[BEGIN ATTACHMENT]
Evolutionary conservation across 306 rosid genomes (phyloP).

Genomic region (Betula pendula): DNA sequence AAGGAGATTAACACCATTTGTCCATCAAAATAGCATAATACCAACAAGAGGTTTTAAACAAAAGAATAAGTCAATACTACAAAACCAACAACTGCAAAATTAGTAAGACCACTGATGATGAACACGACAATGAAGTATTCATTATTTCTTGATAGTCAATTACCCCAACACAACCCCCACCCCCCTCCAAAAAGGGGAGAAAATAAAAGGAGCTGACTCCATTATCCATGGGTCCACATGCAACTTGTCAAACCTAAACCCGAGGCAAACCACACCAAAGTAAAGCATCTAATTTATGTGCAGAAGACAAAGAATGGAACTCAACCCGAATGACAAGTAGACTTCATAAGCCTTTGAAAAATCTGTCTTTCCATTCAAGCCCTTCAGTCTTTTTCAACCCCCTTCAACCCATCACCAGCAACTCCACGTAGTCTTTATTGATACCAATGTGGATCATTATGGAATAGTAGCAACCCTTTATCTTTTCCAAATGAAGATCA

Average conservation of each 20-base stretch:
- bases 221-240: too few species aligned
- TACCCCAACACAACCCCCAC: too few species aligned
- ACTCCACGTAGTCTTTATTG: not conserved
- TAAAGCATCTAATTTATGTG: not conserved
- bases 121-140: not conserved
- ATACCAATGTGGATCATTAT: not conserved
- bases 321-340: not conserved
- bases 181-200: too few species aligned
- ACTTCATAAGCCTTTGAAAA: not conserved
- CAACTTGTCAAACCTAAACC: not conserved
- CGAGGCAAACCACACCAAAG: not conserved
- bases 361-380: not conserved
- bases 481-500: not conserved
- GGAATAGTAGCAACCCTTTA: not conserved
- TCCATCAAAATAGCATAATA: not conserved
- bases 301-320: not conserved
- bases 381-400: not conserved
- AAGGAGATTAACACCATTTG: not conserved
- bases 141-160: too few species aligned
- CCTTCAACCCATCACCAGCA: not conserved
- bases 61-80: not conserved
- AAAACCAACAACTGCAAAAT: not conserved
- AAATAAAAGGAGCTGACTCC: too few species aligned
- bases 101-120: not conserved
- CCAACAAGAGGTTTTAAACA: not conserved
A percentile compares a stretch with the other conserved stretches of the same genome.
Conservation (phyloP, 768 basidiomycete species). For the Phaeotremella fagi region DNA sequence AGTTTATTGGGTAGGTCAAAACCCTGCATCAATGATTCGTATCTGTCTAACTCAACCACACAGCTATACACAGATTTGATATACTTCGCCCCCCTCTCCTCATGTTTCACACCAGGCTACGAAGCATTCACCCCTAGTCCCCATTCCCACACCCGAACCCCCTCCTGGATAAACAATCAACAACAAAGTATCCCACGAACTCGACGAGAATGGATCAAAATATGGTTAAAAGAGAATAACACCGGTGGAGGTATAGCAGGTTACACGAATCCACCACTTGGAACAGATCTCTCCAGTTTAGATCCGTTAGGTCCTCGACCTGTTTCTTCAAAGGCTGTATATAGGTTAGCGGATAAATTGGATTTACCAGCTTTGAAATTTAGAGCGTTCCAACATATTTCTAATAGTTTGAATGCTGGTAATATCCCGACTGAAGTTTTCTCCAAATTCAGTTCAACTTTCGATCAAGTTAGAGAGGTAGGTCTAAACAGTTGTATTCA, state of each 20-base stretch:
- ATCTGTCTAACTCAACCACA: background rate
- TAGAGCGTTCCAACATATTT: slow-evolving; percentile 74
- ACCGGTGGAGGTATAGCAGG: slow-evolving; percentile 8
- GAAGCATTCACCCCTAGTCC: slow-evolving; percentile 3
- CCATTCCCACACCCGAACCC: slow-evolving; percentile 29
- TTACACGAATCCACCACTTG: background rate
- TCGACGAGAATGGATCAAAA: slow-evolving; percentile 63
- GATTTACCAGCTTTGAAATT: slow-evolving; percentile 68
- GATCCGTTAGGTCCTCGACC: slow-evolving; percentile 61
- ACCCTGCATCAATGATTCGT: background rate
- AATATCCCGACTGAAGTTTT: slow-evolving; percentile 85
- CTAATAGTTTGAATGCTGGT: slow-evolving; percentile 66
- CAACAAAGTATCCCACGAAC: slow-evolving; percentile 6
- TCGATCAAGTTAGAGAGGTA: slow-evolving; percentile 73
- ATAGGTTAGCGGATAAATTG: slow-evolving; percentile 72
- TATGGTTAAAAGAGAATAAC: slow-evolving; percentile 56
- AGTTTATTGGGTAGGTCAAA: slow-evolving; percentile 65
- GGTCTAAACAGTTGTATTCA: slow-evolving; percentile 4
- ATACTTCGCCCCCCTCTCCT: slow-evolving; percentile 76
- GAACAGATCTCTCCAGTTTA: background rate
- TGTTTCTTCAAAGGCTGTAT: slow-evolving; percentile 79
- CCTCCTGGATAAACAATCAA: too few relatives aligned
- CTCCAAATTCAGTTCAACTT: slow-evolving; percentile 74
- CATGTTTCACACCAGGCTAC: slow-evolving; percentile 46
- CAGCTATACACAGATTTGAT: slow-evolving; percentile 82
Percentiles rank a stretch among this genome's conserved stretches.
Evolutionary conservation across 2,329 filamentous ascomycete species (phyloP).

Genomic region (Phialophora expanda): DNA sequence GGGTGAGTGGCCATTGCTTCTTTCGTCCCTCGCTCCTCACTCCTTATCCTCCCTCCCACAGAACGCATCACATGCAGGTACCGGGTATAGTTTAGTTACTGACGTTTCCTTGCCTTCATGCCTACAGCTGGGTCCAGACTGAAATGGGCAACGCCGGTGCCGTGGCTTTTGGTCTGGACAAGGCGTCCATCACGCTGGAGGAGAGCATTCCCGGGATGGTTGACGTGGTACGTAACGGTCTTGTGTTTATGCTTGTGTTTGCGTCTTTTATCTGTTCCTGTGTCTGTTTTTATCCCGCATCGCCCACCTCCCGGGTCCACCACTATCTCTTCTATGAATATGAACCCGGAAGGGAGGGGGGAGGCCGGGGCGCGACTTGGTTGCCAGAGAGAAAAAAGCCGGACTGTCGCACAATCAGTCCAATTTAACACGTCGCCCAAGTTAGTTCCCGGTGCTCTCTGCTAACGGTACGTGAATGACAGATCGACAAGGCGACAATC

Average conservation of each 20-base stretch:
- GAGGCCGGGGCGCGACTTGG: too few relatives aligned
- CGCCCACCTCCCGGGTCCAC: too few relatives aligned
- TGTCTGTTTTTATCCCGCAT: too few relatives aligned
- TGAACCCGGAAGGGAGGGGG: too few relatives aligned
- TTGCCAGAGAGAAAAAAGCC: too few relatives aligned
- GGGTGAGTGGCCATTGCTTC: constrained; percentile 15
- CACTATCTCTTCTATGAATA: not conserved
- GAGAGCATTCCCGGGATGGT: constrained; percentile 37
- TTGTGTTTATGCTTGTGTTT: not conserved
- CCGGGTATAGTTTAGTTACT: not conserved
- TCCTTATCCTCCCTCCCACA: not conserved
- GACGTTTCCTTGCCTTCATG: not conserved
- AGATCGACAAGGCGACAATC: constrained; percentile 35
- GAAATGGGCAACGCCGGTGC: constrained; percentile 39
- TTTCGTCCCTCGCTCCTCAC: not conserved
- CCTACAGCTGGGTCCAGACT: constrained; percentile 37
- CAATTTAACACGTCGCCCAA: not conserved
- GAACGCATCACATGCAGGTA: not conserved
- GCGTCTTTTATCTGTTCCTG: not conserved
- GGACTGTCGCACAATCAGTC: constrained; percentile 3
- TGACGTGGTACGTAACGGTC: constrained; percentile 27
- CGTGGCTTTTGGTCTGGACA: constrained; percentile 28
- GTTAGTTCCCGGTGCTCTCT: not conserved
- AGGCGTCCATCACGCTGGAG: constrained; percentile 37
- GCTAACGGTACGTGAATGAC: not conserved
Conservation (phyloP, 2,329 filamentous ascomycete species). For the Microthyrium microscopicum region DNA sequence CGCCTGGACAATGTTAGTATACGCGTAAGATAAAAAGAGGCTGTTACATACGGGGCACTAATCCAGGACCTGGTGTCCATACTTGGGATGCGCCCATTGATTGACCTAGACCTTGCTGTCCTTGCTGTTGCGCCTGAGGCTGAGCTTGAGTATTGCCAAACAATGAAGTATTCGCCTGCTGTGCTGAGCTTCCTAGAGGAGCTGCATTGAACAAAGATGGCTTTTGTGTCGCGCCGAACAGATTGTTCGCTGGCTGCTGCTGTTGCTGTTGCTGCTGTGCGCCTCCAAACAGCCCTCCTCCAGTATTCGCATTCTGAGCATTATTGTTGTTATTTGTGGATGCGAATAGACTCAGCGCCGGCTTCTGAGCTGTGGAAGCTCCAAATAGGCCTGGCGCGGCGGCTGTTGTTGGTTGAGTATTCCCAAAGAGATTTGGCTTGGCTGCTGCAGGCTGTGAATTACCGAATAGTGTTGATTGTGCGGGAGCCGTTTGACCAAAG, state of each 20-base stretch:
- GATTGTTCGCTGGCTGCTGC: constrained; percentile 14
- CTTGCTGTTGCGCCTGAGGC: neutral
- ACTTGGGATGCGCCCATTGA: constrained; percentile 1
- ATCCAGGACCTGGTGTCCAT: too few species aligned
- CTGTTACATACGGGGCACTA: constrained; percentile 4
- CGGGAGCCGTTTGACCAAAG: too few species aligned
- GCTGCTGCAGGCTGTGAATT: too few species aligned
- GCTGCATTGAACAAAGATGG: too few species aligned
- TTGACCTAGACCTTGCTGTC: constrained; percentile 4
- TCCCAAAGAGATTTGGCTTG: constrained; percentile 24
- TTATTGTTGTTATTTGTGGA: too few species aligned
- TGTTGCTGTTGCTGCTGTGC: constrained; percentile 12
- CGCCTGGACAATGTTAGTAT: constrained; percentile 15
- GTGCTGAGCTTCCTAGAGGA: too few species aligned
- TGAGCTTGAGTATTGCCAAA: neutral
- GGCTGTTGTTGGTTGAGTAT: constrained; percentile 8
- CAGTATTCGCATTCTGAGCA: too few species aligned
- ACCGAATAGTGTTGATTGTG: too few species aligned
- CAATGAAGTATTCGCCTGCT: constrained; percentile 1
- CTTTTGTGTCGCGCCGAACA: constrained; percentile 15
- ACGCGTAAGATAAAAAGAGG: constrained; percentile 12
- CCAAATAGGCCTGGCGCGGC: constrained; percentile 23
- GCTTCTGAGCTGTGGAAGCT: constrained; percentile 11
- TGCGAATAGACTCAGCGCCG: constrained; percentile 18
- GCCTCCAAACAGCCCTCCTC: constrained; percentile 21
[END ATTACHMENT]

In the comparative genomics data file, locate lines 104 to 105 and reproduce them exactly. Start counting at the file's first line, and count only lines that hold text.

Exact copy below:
- CAATGAAGTATTCGCCTGCT: constrained; percentile 1
- CTTTTGTGTCGCGCCGAACA: constrained; percentile 15